Many thousands of visitors to the Lake District will have admired the work of Thomas Mawson, the most prolific garden, park and landscape maker of Edwardian times. He designed, among many others, the magnificent gardens at Holehird, the headquarters of the Lakeland Horticultural Society; the splendid grounds of Holker Hall; and the geometrically-precise formal gardens at Rydal Hall.
But this green-fingered landscape architect who designed parks and gardens for royal families in Europe, and lectured on garden design in the USA and Canada, was also responsible for the foundations of a small, hidden-away garden in the heart of Bowness. And now the owner of an elegant and discreet hotel and his head gardener are working to create something exceptional for the 21st century, while perhaps restoring a little of what was lost from the past.
The Burn How Garden House Hotel is a secret gem in this busy, buzzing tourist mecca on the shores of Windermere. It’s just one block back from the lake, and two minutes’ walk from the lively centre with its many bars and restaurants, but it’s another world away, quietly hidden away among glorious mature trees.
Here gardener John Cartmell is undaunted by any historic heritage: “I’m a plantsman, not a landscaper. I know about topiary and roses and lawns, and my work is about making this garden beautiful, as well as safe and accessible.” But then he pauses to wonder about the origins and original layout of this lovely garden, the vision of the landscaper who planted the astonishing Parrotia persica, the Persian ironwood, for example. What’s this doing here? It’s native to Iran's Caspian region and Azerbaijan.
The hotel’s proprietor, Michael Robinson, has long been secretly proud of the Mawson connection but says that the previous owners were responsible for removing a great deal of the original planting. They had ideas for chalets in the garden but, says Michael, “they abandoned the plan, wrecked the garden and left it as a building site when they sold it to us. So we created the quirky and cosy garden chalets and cottages where most of the hotel’s accommodation is based, and we’ve been working ever since to create a garden that’s in the spirit of Mawson.” John Cartmell is more pragmatic: “Most of the shrubs and smaller trees wouldn’t have lived that much longer anyway.”
But then he considers the giants of the garden, the glorious liriodendron, or tulip tree, and the dwarf hemlock, a member of the sequoia (redwood) family, with a trunk that’s two metres wide, and it’s clear that the past has a very strong influence in the present garden here.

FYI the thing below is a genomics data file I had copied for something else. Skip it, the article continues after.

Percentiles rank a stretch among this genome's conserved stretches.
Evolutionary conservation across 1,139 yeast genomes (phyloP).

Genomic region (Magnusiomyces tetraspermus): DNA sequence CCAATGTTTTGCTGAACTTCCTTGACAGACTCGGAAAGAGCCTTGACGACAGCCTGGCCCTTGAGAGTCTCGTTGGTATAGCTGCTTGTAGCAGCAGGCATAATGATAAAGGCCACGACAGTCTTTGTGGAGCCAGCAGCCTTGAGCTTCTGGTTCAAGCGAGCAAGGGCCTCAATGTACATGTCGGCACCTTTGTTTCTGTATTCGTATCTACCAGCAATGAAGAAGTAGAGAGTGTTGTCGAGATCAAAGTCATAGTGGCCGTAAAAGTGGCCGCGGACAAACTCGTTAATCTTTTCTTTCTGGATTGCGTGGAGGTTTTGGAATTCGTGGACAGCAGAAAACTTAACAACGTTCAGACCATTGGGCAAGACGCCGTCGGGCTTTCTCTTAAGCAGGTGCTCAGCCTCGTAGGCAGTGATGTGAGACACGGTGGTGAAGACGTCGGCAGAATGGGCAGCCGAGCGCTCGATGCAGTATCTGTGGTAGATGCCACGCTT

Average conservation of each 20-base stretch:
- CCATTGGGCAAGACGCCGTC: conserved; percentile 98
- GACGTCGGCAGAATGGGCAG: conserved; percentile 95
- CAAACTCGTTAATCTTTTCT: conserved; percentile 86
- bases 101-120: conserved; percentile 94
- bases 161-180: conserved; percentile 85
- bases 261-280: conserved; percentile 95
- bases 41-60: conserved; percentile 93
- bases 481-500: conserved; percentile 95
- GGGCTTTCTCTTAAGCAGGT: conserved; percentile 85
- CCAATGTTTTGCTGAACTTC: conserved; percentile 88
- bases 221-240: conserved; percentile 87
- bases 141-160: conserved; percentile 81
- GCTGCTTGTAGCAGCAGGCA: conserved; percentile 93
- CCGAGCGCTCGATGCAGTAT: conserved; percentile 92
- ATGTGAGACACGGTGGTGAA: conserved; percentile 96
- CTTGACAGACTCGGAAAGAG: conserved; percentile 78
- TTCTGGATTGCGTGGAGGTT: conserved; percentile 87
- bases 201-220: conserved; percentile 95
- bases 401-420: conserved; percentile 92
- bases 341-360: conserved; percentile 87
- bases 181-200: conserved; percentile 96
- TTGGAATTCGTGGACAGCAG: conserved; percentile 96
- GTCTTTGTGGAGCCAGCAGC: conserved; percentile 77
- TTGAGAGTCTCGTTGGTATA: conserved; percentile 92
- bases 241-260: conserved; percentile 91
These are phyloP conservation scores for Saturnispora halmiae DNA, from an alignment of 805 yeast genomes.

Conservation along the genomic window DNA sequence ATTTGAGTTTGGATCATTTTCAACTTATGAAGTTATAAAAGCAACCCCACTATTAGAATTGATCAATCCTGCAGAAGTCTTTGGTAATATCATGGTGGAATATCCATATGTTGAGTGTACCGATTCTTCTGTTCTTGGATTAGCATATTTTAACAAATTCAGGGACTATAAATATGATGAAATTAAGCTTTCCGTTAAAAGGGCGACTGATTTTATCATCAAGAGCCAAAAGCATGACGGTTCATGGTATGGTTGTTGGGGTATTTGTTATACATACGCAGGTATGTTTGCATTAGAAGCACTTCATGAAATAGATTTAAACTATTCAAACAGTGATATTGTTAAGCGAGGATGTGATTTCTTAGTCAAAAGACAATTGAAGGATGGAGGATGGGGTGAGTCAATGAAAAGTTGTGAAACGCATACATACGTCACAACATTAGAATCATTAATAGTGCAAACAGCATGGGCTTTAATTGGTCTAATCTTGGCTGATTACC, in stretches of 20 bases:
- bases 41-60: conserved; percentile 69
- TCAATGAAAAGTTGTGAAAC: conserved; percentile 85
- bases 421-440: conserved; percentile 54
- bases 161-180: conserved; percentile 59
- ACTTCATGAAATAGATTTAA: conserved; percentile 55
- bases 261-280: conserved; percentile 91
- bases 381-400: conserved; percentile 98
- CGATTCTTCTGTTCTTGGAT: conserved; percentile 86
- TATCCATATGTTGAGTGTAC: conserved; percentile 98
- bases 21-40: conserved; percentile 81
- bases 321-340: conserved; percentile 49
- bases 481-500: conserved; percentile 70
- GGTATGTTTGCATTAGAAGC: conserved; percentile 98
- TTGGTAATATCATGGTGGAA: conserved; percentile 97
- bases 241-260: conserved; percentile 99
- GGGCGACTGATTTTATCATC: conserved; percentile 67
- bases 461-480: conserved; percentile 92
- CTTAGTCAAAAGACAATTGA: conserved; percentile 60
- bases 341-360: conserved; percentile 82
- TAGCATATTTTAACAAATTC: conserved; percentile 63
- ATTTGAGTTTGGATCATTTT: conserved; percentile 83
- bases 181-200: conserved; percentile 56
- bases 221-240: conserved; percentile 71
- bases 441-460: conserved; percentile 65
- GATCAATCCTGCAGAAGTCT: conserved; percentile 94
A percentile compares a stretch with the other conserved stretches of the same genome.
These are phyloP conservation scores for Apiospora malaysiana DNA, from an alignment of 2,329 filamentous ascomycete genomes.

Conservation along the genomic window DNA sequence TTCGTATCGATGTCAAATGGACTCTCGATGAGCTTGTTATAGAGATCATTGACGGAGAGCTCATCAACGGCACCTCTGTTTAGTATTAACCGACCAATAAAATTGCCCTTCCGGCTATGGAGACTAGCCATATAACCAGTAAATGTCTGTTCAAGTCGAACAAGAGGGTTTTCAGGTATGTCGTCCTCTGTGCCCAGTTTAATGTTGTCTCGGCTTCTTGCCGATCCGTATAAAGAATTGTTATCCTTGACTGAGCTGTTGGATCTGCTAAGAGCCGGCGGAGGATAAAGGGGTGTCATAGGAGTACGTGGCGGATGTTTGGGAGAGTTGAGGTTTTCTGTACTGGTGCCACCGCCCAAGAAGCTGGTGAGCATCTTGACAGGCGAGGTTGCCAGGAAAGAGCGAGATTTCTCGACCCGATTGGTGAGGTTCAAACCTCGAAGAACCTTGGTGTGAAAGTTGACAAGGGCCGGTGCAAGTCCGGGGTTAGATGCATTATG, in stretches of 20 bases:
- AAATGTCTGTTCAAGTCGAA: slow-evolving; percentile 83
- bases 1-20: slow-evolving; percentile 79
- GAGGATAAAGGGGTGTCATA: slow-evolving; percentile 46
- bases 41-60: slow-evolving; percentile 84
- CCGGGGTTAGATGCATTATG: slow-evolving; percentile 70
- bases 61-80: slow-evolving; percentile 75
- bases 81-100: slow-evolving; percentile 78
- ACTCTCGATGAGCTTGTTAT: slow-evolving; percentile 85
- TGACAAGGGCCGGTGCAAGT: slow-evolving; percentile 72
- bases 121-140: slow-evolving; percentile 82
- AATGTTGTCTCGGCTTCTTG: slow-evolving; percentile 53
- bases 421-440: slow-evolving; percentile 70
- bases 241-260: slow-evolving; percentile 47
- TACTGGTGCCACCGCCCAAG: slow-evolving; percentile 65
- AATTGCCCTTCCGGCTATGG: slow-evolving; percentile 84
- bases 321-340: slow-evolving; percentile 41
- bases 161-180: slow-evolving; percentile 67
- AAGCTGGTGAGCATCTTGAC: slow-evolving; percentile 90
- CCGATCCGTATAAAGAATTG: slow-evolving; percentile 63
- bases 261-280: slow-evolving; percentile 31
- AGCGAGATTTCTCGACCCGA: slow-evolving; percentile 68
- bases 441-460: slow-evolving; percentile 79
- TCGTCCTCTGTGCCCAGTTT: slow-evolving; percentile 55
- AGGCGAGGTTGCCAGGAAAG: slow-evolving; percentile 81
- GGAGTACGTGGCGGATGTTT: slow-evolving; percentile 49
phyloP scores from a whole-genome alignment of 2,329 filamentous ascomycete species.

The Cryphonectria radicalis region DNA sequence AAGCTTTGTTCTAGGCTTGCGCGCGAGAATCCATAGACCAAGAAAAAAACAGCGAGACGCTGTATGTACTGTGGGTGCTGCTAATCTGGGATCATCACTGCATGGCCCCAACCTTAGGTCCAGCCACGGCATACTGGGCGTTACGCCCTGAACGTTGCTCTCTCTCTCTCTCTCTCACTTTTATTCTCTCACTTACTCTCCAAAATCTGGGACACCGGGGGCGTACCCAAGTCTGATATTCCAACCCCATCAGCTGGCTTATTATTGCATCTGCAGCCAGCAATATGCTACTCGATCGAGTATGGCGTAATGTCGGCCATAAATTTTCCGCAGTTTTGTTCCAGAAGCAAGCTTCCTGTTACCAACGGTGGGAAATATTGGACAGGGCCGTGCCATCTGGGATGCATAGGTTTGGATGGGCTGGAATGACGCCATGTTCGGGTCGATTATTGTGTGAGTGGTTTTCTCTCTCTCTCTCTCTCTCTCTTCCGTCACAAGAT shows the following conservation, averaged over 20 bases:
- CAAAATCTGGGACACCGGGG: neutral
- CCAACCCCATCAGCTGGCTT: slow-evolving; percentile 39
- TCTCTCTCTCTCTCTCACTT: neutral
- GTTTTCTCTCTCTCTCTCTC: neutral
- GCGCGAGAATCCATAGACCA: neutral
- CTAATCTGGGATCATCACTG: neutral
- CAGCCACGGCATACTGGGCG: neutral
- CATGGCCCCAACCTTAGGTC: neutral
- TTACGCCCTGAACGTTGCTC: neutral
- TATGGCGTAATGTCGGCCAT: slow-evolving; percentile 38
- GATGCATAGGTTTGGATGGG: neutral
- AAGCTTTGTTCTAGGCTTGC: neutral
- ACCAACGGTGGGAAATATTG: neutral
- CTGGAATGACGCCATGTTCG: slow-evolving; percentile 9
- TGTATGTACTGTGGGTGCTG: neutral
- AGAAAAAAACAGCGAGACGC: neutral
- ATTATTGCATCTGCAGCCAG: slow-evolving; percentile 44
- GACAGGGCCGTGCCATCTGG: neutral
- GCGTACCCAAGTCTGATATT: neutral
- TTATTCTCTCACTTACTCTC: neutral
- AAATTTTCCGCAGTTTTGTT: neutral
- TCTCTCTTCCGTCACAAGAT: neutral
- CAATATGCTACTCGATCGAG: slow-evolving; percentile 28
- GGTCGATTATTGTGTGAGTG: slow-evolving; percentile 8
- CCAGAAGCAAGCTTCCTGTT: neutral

Together Michael and John have been winning prizes from Windermere in Bloom, culminating in the Overall Winners trophy (2022). They’re working among the conifers, a rather lovely ash tree, smaller shrubs, different kinds of hydrangeas, and Deutzias which is a genus of about 60 species of flowering plants in the hydrangea family, native to eastern and central Asia, and Central America as well as Europe.
It’s a bit of detective work: the splendid cherry tree, and the lovely acers outside the restaurant window are of an age which could be from Mawson’s time, says John, though they lost an old weeping willow in Storm Arwen at the end of 2021. All year round, the colours are stunning. “Maybe in the autumn the colours are at their most spectacular,” says Michael. Though in summer the cotinus are beautiful, large, hardy, summer-flowering, deciduous shrubs with attractive, rounded green, purple or gold leaves and feathery flower plumes that really do resemble clouds of soft smoke.
Thomas Mawson was responsible for a number of gardens in this area, says Michael. Windermere was home territory, where he established his horticultural business and nursery, supplying plants to the gardens of the big houses owned by Manchester cotton traders and others who started the trend for a weekend retreat in the Lakes, suddenly and easily accessible by the building of the new railway.
Mawson was a Lancashire lad by birth, from Scorton near Lancaster, who moved to London with his mother when his father died, and started working there as a gardener before moving back north to Windermere. His Lakeland Nurseries business was very successful, and eventually he was able to leave the running of that to his brothers while he concentrated on garden design.
In 1901, he published the two-volume Art and Craft of Garden Making which is now regarded as the foundation of modern landscape architecture. The books were reprinted five times by 1926, and provided inspiration for the work achieved later by Edwin Lutyens and Gertrude Jeykll. Mawson’s reputation grew with many commissions throughout Britain, although he still found time for local work. He designed the ‘Palace of Peace’ gardens at The Hague in 1908 after winning a competition and was involved in the development of the Smokey Mountains National Park in America.
“We’re so proud that this prolific and talented man is connected to us here today in Bowness,” says Michael. “This year we are starting a series of special-interest holiday breaks for people who want to visit some of the Mawson gardens and learn more about his work. And they can start right here, outside our window.”
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